During my playthrough of Saturnalia, I was left amazed at how Santa Ragione has managed to create a survival horror that rarely restricts you, offering a much freer take on the genre whilst leaving me feeling trapped and on edge. There’s no voice acting, yet you feel drawn to all four of the main characters and their reasons for being in the claustrophobic village of Granoi. The various locations within the Sardinian setting are all designed to play into the story, but if all of your characters fall victim to the mysterious beast that lurks in the shadows, it becomes an entirely new place.
In Saturnalia, you play as four characters who return to the village of Granoi with their own motivations for doing so. Each character’s story can be explored organically as you uncover the mysteries of the winter festival the game was named after, and it was one of the things I really liked about it. Anita is carrying a child and is looking for her partner; Sergio was sent away from Granoi after his relationship with Bruno, the local castle’s owner, was uncovered, and has returned after his father has been struggling with silicosis; Paul is looking for his biological parents; and Claudia is looking for answers regarding the death of Mara, her aunt.
While all of these threads begin to unravel, you’re also trying to escape the clutches of a demonic entity that relentlessly pursues you through the village. The creepy sound of crackling creeps through the speakers and grows louder as you get closer to it. The option to run away is the best thing you can do, and you can hide in various places to make sure it doesn’t find you, or simply run away until he loses your scent. Unlike other games when this cat-and-mouse mechanic can grow annoying, I always liked how seldom and random the encounters felt, and it helped to elevate that anxious exploration, never knowing where it might be.
If you do get caught by it, you’ll switch to another character. From there, you can try and find the person who got taken, or carry on doing what you were doing originally. There are ways for you to switch between characters, or if you’d prefer, explore the village together. Each character has a special skill that can help in a number of ways. Anita can pull up a map to show your whereabouts you are at any given moment; Paul can stun the creature with his camera to give you a few seconds to escape, as well as take photos of various locations; Sergio can use his phone at any time as long as the signal isn’t restricted by nearby walls; and Claudia can sneak through fences where others can’t.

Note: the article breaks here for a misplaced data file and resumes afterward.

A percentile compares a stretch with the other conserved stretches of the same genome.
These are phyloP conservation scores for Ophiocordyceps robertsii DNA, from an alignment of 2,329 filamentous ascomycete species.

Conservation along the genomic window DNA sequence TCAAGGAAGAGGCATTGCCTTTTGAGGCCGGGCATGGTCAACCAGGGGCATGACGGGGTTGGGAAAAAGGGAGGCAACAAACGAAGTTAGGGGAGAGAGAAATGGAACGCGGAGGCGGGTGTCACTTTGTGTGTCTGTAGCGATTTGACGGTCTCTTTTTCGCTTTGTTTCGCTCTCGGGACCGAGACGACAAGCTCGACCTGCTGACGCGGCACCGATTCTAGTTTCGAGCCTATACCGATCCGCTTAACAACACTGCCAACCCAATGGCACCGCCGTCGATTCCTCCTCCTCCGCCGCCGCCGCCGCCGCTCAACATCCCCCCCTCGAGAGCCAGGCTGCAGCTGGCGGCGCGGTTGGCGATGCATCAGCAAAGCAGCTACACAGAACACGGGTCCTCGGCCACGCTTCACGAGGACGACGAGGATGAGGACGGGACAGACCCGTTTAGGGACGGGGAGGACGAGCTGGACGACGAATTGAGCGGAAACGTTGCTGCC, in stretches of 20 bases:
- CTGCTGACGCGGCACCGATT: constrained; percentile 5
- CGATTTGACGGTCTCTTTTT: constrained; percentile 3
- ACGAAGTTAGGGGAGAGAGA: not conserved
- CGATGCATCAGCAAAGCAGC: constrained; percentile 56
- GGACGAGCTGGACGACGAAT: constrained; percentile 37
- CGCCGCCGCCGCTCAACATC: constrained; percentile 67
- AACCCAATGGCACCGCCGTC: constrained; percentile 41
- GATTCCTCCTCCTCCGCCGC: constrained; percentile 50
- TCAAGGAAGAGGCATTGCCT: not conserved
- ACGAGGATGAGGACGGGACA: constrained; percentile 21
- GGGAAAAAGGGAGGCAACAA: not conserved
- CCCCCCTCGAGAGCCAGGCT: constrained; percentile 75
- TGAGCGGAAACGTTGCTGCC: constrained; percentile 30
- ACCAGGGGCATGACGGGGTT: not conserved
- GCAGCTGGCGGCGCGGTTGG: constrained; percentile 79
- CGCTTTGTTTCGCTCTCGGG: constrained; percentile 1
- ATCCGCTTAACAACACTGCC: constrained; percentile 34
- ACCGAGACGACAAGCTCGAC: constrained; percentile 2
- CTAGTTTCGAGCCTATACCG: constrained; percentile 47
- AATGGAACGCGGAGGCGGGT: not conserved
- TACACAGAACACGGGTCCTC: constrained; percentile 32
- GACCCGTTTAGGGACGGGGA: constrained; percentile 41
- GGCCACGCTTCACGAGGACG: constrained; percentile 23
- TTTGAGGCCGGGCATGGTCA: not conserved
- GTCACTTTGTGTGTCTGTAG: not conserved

They are useful skills, but none can do any damage to the actual creature. This sense of helplessness is another reason why I enjoyed the fear it made me feel, as few other games manage to achieve it, with Alien Isolation being the only one that comes to mind. Other survival horror elements like a limited supply of matches to light the way in darker areas, and smart puzzles that once solved, progress the story and unlock new areas. There’s no item management that hinders your enjoyment, and for me, it helped me to focus more on the story and what my current goals were.
It took me a bit of time to get into Saturnalia because of the open-ended gameplay. You have a clues section in the menu that can be confusing at first, and with me picking up various quests quite rapidly, I was somewhat overwhelmed by what I needed to do. Thankfully, the more you explore and the more you find, the clues make sense and the sense of progression starts to open up. Perhaps my biggest issue was the lack of direction or guidance when I turned down the same street for the twentieth time. Anita is a fantastic character to play as because she always knows where she is.
Maps are littered throughout Granoi, as well as signposts, but when you’re running away from the beast, you can easily get lost, especially when the village changes after all your characters are gone. I was rather cautious as I explored, so the village didn’t change that much for me. Regardless of the mechanic, it’s easily one of the more unique elements to Saturnalia. On the eve of Halloween, it’s a definite recommendation for those looking for a survival horror that both lends from and celebrates the genre.
With an interesting story that becomes more thrilling as you play and characters you genuinely care for, Saturnalia is well worth investing your time into. Despite some confusion with where you’re going and what needs to be done, puzzles are smart and Granoi is a village that is both fascinating, as well as a character within itself. The survival horror elements are well done, and the art style is unique for the genre and indeed the industry as a whole.
Unique art style
Well-crafted mission structure
Interesting characters and story
Knowing where to go can be confusing
A lot to take in as far as missions go